We capped off our final week at AIER with pies. They appeared on Thursday night after we came back from watching “They Shall Not Grow Old” at the cinema with Jeffrey Tucker (who promptly had a slice for dinner).
The four boxes of pies were homemade by AIER’s chef, Peter, to celebrate the departure of the two Australian interns. Jeffrey’s dilemma was this: serve the pies at lunch, when there are 28 staff present, or save them for the six-staff dinner. As President Ed Stringham walked by, Jeffrey asked what he should do. “Serve them at lunch but save some for dinner.” But if four pies were too few for 28 people, then they would certainly be too few to feed 34.
He could buy more pies, but then staff would want to know which were Peter’s pies. Stressing over the dilemma, Jeffrey returned downstairs the next morning for a pie breakfast, to find that two more boxes had magically appeared! There would, after all, be enough pie for all.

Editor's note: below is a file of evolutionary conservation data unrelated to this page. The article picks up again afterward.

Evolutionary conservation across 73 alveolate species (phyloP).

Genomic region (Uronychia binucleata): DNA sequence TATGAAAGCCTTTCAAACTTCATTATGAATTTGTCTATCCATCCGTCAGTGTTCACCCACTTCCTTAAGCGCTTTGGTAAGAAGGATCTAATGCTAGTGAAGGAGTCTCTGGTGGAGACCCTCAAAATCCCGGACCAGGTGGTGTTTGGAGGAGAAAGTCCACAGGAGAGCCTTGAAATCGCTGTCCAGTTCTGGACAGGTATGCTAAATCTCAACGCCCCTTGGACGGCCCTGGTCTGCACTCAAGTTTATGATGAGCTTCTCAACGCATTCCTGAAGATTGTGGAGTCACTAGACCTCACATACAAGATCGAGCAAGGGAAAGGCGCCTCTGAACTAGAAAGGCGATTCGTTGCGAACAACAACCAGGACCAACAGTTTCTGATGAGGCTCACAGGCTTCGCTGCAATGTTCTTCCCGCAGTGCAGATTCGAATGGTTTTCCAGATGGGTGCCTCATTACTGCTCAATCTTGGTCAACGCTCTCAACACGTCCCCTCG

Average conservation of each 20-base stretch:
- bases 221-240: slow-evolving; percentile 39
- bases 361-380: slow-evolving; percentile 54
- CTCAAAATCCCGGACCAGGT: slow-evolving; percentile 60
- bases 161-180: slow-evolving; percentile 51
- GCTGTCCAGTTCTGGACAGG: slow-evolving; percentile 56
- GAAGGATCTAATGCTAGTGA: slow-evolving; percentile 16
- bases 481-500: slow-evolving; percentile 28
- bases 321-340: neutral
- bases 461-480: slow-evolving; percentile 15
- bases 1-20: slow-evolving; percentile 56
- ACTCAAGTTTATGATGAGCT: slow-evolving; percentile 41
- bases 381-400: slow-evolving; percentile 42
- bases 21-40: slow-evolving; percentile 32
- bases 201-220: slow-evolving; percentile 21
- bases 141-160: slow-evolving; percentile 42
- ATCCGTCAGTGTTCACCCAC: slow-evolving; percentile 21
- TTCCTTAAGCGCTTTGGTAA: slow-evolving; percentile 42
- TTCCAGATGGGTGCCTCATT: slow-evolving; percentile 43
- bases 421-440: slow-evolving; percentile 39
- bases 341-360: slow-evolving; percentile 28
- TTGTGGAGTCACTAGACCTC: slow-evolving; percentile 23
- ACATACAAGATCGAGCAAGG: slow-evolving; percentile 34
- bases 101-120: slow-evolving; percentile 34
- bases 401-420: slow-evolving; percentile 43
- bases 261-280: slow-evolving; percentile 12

Hearing the story later, I couldn’t help but think: if markets allocate resources most efficiently, then the staff would have sorted out the allotment of pie amongst themselves. Not everyone would have wanted a big piece, some might not have had any. Regardless of what could have, should have or would have happened, the market did sort itself: Peter somehow knew that supply wouldn’t meet demand, and provided the extra pies, without being directed to do so.
My final few days were spent in Colorado Springs, visiting the US Air Force Academy. Although I had the flu for most of my time there, I refused to miss seeing the academy or give up international date night with cadet Sparks.